These 2 circuits are equivalent indeed, given the condition that the frequency is fixed. This is implied by the fact that you have a fixed impedance for the capacitor. The impedance will change with frequency, and once that happens these circuits are no longer equivalent.
I know seems counter intuitive, but just imagine for a minute that the capacitor is like a resistor that decreases value as the frequency increases, therefore, having a "resistor" in parallel with the 1k load resistor, will make an equivalent impedance smaller than impedances. For that reason, you can say that it's equivalent to having a smaller resistor, such as the 75 ohms, plus a series capacitor.
A way to understand why they are not equivalent for every frequency is to think what would happen if your frequency increases a lot. The impedance of your capacitor would become very small, and for the circuit on the left side of Image B, it would look almost like a short to ground, whereas on the right side it would still have the 75 ohms of the resistor in series. Therefore, you have to set the frequency you want the have the equivalent circuit and chose the capacitor to achieve the desired impedance for that specific value.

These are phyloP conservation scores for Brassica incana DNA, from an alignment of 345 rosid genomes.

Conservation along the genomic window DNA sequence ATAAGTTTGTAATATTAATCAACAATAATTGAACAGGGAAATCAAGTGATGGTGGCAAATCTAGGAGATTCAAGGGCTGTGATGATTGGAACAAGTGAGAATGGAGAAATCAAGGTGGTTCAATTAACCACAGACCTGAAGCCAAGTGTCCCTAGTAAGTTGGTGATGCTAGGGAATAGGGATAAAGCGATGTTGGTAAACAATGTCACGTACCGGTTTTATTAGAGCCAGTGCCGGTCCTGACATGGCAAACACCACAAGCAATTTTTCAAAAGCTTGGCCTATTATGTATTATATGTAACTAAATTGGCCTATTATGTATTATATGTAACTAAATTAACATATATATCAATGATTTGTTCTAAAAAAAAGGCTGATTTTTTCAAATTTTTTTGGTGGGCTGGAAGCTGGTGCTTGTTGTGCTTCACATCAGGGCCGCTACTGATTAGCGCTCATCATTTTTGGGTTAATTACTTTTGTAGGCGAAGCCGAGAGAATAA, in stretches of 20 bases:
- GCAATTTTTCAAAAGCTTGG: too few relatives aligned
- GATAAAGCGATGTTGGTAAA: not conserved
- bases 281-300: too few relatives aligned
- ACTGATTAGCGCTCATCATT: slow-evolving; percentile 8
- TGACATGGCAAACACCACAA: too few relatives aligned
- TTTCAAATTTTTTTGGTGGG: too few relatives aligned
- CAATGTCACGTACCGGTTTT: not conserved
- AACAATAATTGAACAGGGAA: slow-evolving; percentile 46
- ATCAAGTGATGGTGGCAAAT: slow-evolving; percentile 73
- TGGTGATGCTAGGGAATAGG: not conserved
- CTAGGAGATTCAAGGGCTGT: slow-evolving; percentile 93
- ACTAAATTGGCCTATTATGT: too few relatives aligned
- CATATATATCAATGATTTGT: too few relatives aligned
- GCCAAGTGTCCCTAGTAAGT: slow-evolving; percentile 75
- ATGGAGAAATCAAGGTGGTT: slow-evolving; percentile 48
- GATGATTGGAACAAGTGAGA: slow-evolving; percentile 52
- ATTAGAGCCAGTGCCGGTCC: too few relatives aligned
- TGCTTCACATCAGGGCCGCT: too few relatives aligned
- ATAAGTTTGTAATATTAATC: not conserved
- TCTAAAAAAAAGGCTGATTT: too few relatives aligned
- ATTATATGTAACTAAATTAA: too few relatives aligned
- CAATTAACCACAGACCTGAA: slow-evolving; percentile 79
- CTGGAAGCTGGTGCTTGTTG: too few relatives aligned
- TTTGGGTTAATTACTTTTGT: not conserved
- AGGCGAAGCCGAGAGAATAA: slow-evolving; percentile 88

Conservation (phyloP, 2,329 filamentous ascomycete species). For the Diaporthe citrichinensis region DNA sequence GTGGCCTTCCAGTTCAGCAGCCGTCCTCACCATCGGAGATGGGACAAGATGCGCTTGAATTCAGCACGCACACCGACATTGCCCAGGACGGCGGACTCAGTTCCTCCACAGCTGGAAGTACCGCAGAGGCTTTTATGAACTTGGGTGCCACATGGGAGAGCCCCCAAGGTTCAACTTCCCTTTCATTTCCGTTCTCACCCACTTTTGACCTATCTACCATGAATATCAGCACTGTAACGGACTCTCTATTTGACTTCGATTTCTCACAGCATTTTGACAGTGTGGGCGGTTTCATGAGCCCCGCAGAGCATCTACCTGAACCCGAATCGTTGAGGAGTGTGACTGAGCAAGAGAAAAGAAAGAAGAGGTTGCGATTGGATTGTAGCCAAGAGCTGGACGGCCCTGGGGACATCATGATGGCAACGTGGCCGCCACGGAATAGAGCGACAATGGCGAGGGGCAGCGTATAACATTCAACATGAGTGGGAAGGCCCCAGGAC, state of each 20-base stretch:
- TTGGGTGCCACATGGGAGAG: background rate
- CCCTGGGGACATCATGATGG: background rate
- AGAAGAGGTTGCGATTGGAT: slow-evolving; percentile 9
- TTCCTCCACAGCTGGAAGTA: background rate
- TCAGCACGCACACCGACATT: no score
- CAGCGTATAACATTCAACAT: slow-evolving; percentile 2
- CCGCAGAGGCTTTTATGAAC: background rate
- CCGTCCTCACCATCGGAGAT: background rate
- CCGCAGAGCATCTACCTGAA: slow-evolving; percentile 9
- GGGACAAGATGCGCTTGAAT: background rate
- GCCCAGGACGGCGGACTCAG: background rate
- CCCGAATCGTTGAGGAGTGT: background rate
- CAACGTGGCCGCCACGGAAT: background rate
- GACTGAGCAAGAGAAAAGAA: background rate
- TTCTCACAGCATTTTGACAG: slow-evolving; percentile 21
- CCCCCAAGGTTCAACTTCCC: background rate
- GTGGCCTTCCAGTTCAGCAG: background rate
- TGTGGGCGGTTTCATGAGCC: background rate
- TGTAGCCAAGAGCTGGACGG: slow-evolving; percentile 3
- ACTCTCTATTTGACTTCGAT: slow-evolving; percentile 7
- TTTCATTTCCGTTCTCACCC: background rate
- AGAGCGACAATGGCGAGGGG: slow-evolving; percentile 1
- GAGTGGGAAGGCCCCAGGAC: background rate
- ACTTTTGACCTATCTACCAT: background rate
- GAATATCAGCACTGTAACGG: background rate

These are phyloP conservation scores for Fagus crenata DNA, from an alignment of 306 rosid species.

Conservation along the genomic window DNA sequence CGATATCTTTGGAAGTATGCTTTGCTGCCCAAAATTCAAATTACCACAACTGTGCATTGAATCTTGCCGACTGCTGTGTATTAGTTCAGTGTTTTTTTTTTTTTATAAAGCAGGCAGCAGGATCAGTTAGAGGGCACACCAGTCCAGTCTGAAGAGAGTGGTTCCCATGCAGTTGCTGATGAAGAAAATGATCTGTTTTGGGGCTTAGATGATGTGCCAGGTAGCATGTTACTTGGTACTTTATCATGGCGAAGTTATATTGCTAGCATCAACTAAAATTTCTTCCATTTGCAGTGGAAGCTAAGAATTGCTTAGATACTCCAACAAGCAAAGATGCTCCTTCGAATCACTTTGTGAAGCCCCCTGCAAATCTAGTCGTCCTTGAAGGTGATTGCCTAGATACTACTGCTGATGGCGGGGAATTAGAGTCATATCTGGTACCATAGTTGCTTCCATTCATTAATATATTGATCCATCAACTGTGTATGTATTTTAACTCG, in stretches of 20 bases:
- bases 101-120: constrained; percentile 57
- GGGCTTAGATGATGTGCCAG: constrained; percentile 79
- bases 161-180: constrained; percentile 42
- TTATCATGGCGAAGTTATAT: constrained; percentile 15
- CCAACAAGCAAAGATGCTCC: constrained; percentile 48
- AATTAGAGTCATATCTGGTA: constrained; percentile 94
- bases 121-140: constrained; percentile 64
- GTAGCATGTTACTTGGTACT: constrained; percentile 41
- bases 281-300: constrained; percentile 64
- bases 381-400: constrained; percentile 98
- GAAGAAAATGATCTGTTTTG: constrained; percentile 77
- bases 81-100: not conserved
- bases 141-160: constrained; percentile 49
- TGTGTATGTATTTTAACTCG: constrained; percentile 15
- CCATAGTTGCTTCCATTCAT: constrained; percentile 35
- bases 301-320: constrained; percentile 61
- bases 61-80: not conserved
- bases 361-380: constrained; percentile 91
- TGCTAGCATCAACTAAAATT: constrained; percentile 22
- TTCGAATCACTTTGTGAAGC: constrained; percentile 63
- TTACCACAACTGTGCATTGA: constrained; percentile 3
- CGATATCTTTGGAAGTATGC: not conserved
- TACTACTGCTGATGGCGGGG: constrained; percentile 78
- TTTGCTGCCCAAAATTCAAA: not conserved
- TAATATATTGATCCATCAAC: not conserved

Try simulating the following 2 circuits. At 10 kHz these values of capacitance will give you similar ratio as given by the article values. The waveforms are the voltages at the load of each circuit, and you can see they are the same for both circuits.
So if you ignore practical factors that could add small disparities between the circuits in image B, such as intrinsic capacitances, resistances, inductances and mechanical factors, you can say that they are equivalent and you can actually use it in a practical design, if you know your frequency will be fixed and steady.